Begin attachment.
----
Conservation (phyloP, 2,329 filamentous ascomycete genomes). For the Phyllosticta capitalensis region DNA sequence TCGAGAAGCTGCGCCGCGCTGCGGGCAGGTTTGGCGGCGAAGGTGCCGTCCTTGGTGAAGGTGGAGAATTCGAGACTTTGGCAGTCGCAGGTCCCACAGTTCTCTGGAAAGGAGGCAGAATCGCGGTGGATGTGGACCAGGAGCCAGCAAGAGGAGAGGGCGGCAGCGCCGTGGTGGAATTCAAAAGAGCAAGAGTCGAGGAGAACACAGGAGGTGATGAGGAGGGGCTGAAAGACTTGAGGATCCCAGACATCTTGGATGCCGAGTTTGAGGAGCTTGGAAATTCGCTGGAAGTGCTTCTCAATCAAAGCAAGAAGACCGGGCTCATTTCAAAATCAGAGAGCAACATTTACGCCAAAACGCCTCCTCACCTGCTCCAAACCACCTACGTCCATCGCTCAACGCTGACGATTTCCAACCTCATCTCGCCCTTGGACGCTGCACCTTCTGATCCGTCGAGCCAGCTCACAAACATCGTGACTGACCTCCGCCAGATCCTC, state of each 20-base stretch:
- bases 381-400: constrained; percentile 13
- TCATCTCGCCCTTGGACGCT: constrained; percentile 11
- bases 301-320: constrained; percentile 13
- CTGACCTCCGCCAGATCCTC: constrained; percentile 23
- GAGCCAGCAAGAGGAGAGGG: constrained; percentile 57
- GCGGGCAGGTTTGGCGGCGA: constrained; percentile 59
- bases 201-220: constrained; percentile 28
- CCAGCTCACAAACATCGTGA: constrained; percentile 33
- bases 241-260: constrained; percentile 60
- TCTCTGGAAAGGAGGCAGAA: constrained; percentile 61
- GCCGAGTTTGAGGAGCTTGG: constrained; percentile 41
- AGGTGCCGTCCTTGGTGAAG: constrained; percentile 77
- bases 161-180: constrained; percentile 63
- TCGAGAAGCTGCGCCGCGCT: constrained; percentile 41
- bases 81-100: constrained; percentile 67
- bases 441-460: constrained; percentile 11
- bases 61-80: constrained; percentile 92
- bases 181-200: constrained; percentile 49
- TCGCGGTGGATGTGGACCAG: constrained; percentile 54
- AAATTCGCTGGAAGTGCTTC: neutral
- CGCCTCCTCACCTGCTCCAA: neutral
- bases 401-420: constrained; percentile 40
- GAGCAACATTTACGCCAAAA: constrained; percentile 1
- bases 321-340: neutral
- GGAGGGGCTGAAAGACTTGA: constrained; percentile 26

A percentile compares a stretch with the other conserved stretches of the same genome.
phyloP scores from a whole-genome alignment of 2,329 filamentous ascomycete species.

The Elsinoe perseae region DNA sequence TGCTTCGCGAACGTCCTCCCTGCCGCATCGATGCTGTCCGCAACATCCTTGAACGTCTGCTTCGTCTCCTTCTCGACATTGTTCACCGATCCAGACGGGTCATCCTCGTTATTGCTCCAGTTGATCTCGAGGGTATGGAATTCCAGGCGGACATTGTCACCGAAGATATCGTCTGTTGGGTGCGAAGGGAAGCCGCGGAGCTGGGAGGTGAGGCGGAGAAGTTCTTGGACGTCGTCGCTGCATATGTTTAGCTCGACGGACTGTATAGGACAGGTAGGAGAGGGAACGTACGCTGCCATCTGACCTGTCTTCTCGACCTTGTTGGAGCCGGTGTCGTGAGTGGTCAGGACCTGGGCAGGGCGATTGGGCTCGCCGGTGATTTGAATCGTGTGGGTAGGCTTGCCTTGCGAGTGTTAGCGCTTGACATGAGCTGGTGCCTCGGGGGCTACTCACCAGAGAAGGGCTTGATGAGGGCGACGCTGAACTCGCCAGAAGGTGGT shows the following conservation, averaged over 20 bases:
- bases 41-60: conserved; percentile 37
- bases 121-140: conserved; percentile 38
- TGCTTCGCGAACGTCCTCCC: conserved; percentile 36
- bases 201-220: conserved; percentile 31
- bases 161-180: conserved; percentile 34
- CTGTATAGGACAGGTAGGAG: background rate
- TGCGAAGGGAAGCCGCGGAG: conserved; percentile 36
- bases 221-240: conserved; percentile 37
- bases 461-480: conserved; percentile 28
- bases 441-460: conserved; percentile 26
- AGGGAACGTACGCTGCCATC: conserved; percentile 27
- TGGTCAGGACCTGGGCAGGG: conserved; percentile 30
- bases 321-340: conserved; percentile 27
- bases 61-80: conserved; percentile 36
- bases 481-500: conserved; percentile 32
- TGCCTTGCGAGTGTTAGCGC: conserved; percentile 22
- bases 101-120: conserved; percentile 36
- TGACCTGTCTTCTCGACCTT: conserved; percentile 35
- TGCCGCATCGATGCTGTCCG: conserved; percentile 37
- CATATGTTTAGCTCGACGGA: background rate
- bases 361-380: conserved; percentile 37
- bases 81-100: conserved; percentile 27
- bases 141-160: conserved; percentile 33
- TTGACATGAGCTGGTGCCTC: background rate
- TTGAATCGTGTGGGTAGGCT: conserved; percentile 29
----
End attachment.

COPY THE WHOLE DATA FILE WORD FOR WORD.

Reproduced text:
Conservation (phyloP, 2,329 filamentous ascomycete genomes). For the Phyllosticta capitalensis region DNA sequence TCGAGAAGCTGCGCCGCGCTGCGGGCAGGTTTGGCGGCGAAGGTGCCGTCCTTGGTGAAGGTGGAGAATTCGAGACTTTGGCAGTCGCAGGTCCCACAGTTCTCTGGAAAGGAGGCAGAATCGCGGTGGATGTGGACCAGGAGCCAGCAAGAGGAGAGGGCGGCAGCGCCGTGGTGGAATTCAAAAGAGCAAGAGTCGAGGAGAACACAGGAGGTGATGAGGAGGGGCTGAAAGACTTGAGGATCCCAGACATCTTGGATGCCGAGTTTGAGGAGCTTGGAAATTCGCTGGAAGTGCTTCTCAATCAAAGCAAGAAGACCGGGCTCATTTCAAAATCAGAGAGCAACATTTACGCCAAAACGCCTCCTCACCTGCTCCAAACCACCTACGTCCATCGCTCAACGCTGACGATTTCCAACCTCATCTCGCCCTTGGACGCTGCACCTTCTGATCCGTCGAGCCAGCTCACAAACATCGTGACTGACCTCCGCCAGATCCTC, state of each 20-base stretch:
- bases 381-400: constrained; percentile 13
- TCATCTCGCCCTTGGACGCT: constrained; percentile 11
- bases 301-320: constrained; percentile 13
- CTGACCTCCGCCAGATCCTC: constrained; percentile 23
- GAGCCAGCAAGAGGAGAGGG: constrained; percentile 57
- GCGGGCAGGTTTGGCGGCGA: constrained; percentile 59
- bases 201-220: constrained; percentile 28
- CCAGCTCACAAACATCGTGA: constrained; percentile 33
- bases 241-260: constrained; percentile 60
- TCTCTGGAAAGGAGGCAGAA: constrained; percentile 61
- GCCGAGTTTGAGGAGCTTGG: constrained; percentile 41
- AGGTGCCGTCCTTGGTGAAG: constrained; percentile 77
- bases 161-180: constrained; percentile 63
- TCGAGAAGCTGCGCCGCGCT: constrained; percentile 41
- bases 81-100: constrained; percentile 67
- bases 441-460: constrained; percentile 11
- bases 61-80: constrained; percentile 92
- bases 181-200: constrained; percentile 49
- TCGCGGTGGATGTGGACCAG: constrained; percentile 54
- AAATTCGCTGGAAGTGCTTC: neutral
- CGCCTCCTCACCTGCTCCAA: neutral
- bases 401-420: constrained; percentile 40
- GAGCAACATTTACGCCAAAA: constrained; percentile 1
- bases 321-340: neutral
- GGAGGGGCTGAAAGACTTGA: constrained; percentile 26

A percentile compares a stretch with the other conserved stretches of the same genome.
phyloP scores from a whole-genome alignment of 2,329 filamentous ascomycete species.

The Elsinoe perseae region DNA sequence TGCTTCGCGAACGTCCTCCCTGCCGCATCGATGCTGTCCGCAACATCCTTGAACGTCTGCTTCGTCTCCTTCTCGACATTGTTCACCGATCCAGACGGGTCATCCTCGTTATTGCTCCAGTTGATCTCGAGGGTATGGAATTCCAGGCGGACATTGTCACCGAAGATATCGTCTGTTGGGTGCGAAGGGAAGCCGCGGAGCTGGGAGGTGAGGCGGAGAAGTTCTTGGACGTCGTCGCTGCATATGTTTAGCTCGACGGACTGTATAGGACAGGTAGGAGAGGGAACGTACGCTGCCATCTGACCTGTCTTCTCGACCTTGTTGGAGCCGGTGTCGTGAGTGGTCAGGACCTGGGCAGGGCGATTGGGCTCGCCGGTGATTTGAATCGTGTGGGTAGGCTTGCCTTGCGAGTGTTAGCGCTTGACATGAGCTGGTGCCTCGGGGGCTACTCACCAGAGAAGGGCTTGATGAGGGCGACGCTGAACTCGCCAGAAGGTGGT shows the following conservation, averaged over 20 bases:
- bases 41-60: conserved; percentile 37
- bases 121-140: conserved; percentile 38
- TGCTTCGCGAACGTCCTCCC: conserved; percentile 36
- bases 201-220: conserved; percentile 31
- bases 161-180: conserved; percentile 34
- CTGTATAGGACAGGTAGGAG: background rate
- TGCGAAGGGAAGCCGCGGAG: conserved; percentile 36
- bases 221-240: conserved; percentile 37
- bases 461-480: conserved; percentile 28
- bases 441-460: conserved; percentile 26
- AGGGAACGTACGCTGCCATC: conserved; percentile 27
- TGGTCAGGACCTGGGCAGGG: conserved; percentile 30
- bases 321-340: conserved; percentile 27
- bases 61-80: conserved; percentile 36
- bases 481-500: conserved; percentile 32
- TGCCTTGCGAGTGTTAGCGC: conserved; percentile 22
- bases 101-120: conserved; percentile 36
- TGACCTGTCTTCTCGACCTT: conserved; percentile 35
- TGCCGCATCGATGCTGTCCG: conserved; percentile 37
- CATATGTTTAGCTCGACGGA: background rate
- bases 361-380: conserved; percentile 37
- bases 81-100: conserved; percentile 27
- bases 141-160: conserved; percentile 33
- TTGACATGAGCTGGTGCCTC: background rate
- TTGAATCGTGTGGGTAGGCT: conserved; percentile 29